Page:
From multiple sclerosis to post traumatic stress syndrome, medical marijuana is increasingly prescribed to treat a number of conditions.
But an analysis of studies compiled by researchers and published in the Journal of the American Medical Association reports there’s little or no benefit for many conditions.
“We’ve seen brain tumors shrink by a third, seen people survive cancer,” said Karl Keich, owner of Seattle Medical Marijuana Association. “I’m not saying cannabis is a cure-all, but it has miraculous medicinal powers and needs to be researched more.”
The long-time Fremont dispensary owned by Keich has treated thousands of patients for a variety of conditions with medical cannabis.
But Keich said it’s a chicken and egg situation.
Because marijuana is still illegal federally, most researchers can’t get funding for studies. And the limited number of studies have relied almost exclusively on one source of marijuana from the National Institute of Drug Awareness at the University of Mississippi, which is far inferior to much of the medical marijuana available in Washington state and across the country, he said.
The Federal government is using a strain with a 12-percent cannabidiol content. That’s low compared to the strains being grown locally with 30 percent, Keich said.
Cannabidiol (CBD) is one of many active cannabinoids in cannabis. It is the non-psychoactive chemical in marijuana that provides many medicinal benefits, such as an anti-seizure medication.
Keich said he’s been using a high CBD cannabis extract to treat a now nine-month-old who was suffering frequent seizures and got no relief from traditional medication.
“We started seeing it when he was four months old,” Keich said. “He suffers from epilepsy. And he was having over 100 seizures a day.”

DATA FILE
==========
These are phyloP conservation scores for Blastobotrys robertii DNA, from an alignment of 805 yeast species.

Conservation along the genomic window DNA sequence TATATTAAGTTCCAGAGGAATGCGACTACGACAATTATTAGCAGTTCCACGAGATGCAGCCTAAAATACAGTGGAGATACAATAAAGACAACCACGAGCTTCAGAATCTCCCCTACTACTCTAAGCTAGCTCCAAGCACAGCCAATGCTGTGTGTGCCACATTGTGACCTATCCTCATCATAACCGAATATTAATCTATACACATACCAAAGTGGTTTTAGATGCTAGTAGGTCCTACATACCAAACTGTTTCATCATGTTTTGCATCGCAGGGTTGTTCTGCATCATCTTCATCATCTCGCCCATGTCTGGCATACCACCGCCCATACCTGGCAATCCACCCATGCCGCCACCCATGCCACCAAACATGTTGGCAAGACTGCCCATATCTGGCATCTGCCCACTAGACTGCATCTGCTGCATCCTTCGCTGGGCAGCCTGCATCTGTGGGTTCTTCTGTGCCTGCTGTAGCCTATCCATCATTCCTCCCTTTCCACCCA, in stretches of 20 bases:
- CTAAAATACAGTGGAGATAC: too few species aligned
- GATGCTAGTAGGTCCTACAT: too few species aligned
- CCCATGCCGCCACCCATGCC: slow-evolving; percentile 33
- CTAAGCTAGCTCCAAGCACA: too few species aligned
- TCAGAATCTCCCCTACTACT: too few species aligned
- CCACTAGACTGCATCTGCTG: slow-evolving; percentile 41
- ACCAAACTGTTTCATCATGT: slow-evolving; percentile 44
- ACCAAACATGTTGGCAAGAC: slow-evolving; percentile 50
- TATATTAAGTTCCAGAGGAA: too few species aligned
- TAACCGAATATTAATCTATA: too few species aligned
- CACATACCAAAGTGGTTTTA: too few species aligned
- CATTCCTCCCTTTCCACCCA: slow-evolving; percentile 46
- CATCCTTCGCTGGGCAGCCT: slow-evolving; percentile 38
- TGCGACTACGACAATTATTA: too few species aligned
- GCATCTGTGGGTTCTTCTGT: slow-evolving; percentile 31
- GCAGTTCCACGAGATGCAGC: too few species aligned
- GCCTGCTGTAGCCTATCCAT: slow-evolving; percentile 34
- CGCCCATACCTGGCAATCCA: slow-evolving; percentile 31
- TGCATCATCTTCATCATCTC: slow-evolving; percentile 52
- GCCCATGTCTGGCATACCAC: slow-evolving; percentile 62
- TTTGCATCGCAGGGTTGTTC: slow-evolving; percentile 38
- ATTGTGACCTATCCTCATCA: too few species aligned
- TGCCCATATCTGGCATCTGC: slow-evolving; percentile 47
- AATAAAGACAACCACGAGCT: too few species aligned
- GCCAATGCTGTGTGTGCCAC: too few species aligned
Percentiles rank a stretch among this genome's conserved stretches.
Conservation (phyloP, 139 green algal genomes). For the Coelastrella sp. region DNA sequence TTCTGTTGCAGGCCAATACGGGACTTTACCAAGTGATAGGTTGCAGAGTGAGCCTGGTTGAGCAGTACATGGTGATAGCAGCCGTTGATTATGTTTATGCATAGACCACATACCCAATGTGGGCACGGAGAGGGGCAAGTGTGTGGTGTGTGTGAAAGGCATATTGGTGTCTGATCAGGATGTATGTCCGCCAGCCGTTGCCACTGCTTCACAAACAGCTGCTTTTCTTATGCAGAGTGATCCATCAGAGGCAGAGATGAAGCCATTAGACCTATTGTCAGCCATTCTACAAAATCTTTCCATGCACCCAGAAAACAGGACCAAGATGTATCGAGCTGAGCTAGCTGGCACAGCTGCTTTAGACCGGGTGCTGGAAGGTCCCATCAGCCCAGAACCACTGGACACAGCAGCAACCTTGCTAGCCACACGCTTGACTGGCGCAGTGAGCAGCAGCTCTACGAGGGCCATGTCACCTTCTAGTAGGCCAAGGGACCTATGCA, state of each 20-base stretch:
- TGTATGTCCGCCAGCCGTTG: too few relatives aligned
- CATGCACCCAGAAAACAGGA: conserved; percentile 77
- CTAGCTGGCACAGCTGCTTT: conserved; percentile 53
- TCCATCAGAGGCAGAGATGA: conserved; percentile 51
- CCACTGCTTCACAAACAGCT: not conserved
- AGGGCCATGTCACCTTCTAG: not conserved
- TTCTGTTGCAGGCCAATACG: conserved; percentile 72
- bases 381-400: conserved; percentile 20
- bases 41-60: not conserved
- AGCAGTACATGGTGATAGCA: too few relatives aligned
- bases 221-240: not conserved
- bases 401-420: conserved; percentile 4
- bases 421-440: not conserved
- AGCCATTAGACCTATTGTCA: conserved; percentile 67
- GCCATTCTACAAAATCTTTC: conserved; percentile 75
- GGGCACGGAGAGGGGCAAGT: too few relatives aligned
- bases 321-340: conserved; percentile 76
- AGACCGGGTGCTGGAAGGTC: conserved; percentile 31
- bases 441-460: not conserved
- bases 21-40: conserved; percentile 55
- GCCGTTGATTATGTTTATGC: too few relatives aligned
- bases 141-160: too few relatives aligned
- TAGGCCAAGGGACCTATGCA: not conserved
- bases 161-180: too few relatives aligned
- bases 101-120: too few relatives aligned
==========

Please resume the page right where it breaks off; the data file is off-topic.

In a couple of days the seizures began to become less frequent.
Although there are countless anecdotes like that from medical marijuana patients and providers, the American Medical Association report states the strongest evidence is for chronic pain and muscle stiffness in multiple sclerosis.
It says evidence was weak for many other conditions including anxiety, sleep disorders, and Tourette’s syndrome. The study authors say far more research is needed and widespread use of medical marijuana should be limited until more research is done, which gets us back to the chicken and the egg.
“We work with the Cancer Care Alliance, Swedish Hospital … There’s people that come to us for help,” Keich said. “It’s hard for doctors; they can’t tell patients to come here.”
The report found one big problem with medical marijuana — the accuracy of labels and inconsistency of edibles.
A separate study of edible pot products found many of the brownies, candies, and beverages bought at dispensaries in Seattle, Los Angeles, and San Francisco varies widely, with many containing far less or more THC than labeled.
Keich acknowledged it’s an issue, but he said a lack of standardized testing and regulation is to blame, and Washington is at the forefront of improving the system.
But that will remain difficult as long as marijuana remains illegal at the federal level.